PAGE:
and work, regardless if they accurately render facts on a word-for-word
match of the original.

But back to the problem. In such an oral traditions, rote memorization
emphasis teaching culture, a student, no matter what they know or
regardless of whether they can come up with a working solution a different
way, is not considered to have mastered the subject until they have passed
the standardized test. For a student to have experimented with their OLPC
and to have found another way to address the problem, then try to
demonstrate that in class in front of a teacher who doesn't understand the
concept, only the rote facts and the step by step solution he's attempting
to teach, is a very big cultural no-no. Yet this is exactly the style of
student initiated creativity, exploration and discovery, advancing on
their own beyond what is specifically taught, that was from the beginning
a primary design goal of the OLPC.

This level of conflict between cultural styles, rooted as it is in
axiomatic cultural assumptions of authoritative reference availability,
was evidently not anticipated, at least to the degree it has been
encountered. Thus the bans, as teachers see the OLPCs as at best toys
that get in the way of their conveying rote facts ("teaching to the test"
as it's often referred to here in the US), or worse, encouraging students
to challenge their authority.

The solution as discussed in the article (which was rather shorter than my
explanation, either edited for length or perhaps as the author hadn't
groked the cultural root barriers that I explained above) I read, was that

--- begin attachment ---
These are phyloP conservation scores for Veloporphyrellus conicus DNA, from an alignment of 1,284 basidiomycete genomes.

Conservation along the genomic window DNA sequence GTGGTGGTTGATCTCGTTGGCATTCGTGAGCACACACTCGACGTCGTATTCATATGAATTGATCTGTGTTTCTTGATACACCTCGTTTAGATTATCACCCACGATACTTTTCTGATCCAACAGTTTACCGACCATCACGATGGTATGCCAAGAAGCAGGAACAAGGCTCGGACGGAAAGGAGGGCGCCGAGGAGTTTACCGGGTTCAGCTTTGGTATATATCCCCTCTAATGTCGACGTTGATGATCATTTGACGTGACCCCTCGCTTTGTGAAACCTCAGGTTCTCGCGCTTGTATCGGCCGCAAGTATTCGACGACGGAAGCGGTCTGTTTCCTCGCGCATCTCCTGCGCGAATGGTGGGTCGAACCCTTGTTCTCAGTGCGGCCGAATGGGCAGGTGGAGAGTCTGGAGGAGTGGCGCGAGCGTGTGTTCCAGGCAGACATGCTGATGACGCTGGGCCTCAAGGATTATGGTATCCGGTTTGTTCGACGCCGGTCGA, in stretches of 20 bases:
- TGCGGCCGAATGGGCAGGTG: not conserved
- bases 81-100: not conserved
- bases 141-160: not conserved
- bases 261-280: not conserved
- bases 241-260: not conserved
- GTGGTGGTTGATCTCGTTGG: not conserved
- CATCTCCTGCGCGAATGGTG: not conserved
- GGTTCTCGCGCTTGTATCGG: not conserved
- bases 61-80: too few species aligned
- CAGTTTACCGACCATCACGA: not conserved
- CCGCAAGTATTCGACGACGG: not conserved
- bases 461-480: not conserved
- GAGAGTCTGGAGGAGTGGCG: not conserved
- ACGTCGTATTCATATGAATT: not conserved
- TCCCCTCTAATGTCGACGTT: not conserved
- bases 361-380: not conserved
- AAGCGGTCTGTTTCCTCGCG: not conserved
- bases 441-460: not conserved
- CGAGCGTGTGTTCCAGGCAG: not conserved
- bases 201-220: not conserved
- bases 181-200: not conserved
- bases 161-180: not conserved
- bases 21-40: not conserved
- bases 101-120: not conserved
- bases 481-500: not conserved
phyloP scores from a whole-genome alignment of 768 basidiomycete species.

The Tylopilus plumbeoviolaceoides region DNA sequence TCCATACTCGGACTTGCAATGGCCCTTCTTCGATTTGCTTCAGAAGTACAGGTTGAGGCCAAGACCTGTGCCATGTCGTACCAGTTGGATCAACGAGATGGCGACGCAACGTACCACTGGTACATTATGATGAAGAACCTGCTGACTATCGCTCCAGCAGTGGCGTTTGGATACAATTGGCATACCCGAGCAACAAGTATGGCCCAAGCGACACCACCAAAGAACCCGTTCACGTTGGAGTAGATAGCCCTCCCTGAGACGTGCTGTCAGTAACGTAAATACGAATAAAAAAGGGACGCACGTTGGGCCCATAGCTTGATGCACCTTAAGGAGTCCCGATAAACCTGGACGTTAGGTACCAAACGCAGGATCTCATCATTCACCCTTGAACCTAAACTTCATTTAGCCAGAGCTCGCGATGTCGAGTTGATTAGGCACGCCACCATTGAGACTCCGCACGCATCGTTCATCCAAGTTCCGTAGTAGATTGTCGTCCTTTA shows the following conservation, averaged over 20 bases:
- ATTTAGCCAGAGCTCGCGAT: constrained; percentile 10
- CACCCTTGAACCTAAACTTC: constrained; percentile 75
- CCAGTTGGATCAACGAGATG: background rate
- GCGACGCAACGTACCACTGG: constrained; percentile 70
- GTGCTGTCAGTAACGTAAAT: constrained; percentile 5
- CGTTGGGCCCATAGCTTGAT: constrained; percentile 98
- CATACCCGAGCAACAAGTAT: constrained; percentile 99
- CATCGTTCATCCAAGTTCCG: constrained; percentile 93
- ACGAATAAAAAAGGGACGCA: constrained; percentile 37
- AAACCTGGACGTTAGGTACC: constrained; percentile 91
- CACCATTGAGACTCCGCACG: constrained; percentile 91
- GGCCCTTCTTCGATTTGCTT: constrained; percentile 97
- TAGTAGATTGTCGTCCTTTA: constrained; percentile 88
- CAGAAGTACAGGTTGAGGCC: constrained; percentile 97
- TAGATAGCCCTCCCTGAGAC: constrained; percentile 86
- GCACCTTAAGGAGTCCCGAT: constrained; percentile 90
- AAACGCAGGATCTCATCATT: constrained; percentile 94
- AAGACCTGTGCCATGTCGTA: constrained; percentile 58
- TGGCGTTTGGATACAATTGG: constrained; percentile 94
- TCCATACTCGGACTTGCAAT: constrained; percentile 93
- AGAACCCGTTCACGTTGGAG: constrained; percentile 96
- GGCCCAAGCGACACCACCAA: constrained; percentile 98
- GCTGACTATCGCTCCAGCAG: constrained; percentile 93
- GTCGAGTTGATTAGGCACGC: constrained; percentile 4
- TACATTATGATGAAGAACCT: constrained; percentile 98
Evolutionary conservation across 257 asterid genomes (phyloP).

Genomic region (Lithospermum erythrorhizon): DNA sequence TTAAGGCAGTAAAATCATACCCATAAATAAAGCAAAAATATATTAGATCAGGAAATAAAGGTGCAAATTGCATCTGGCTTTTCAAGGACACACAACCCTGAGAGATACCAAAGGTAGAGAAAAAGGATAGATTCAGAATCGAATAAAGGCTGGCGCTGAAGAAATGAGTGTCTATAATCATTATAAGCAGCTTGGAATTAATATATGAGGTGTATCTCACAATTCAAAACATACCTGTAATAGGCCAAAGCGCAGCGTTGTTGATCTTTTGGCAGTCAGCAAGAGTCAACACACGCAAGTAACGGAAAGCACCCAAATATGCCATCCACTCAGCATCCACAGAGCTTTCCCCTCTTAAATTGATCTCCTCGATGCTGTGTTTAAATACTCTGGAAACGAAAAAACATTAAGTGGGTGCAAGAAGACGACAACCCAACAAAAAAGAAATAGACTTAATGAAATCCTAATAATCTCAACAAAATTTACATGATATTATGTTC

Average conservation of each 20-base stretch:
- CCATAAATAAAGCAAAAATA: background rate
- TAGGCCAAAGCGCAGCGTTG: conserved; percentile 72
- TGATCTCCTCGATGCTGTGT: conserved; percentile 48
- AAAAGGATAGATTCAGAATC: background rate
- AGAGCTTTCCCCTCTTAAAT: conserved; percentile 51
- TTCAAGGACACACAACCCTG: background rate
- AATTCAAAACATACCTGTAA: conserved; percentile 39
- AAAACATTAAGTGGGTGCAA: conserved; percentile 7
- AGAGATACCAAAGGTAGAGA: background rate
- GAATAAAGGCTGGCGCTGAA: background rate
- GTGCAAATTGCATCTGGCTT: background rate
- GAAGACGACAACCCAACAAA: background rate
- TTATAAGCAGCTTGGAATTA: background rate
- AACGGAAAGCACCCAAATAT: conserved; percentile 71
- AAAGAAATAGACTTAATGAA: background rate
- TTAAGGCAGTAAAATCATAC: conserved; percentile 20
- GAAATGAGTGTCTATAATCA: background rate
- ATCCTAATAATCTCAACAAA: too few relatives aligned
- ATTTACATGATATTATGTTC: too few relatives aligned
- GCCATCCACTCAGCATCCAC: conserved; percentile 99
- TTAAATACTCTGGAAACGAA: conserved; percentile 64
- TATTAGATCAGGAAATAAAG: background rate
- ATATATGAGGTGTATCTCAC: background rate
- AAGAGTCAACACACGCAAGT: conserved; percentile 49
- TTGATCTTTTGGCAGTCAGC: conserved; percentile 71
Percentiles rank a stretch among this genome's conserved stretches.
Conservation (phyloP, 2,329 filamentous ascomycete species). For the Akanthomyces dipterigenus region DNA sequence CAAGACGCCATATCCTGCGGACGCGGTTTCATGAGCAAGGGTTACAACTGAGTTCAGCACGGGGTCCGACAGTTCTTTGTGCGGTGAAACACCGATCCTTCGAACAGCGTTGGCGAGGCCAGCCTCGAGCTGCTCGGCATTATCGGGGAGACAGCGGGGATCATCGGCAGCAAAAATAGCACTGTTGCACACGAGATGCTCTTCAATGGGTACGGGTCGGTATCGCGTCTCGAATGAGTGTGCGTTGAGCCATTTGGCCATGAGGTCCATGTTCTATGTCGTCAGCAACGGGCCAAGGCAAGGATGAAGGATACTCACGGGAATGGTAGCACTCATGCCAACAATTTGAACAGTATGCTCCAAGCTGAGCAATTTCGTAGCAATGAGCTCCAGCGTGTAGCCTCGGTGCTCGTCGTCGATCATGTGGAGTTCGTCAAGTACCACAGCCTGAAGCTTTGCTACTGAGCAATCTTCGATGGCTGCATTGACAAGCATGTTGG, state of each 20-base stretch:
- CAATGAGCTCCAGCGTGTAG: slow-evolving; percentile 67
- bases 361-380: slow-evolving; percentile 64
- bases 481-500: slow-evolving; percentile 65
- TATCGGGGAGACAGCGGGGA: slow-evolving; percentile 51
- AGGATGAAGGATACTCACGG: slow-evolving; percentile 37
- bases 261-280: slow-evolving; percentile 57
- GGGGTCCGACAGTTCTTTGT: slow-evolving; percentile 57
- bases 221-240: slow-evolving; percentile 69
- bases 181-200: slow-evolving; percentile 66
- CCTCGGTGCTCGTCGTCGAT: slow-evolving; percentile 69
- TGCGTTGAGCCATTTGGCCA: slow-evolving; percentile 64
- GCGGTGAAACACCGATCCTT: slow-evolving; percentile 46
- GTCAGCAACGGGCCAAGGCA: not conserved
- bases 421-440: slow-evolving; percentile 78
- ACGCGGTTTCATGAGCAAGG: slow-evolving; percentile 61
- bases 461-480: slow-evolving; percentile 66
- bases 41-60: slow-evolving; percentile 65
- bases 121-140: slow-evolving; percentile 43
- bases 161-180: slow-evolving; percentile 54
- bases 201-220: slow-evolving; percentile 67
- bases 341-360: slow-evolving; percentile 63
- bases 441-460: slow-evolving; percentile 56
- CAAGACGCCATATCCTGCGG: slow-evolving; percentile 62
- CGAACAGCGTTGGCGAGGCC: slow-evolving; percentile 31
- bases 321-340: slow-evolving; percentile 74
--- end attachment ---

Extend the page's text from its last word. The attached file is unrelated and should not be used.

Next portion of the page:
the OLPC folks were going to have to spend more time in deployment
training the teachers, etc, to properly use the OLPC as a tool,
emphasizing the way it allows them to go beyond the rote emphasis of fact
they may have traditionally encouraged because now the facts are trivial
to look up, and teaching them to expect, accept and encourage students to
explore on their own, and to share that both in class and elsewhere with
their friends and classmates. IOW, teaching the teacher to be a
facilitator of learning, constantly guiding and encouraging, rather than
the traditional rote conveyor of facts that has been the traditional role
of the teacher in their culture to this point.

Such ingrained cultural role norms will be quite difficult to overcome,
particularly in the relatively short time OLPC deployers have with the
teachers and staff of a particular deployment as compared to the lifelong
cultural role habitualization these teachers have experienced to this
point. It'll be a tough job, even now that the OLPC folks realize that
it's there. One certainly wishes them success.

Duncan


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Sugar moves from the shadow of OLPC

Posted Jun 20, 2009 23:24 UTC (Sat) by dlang (subscriber, #313) [Link]

the teaching style that you deplore is far from limited to the developing countries. it's unfortunantly common in the US as well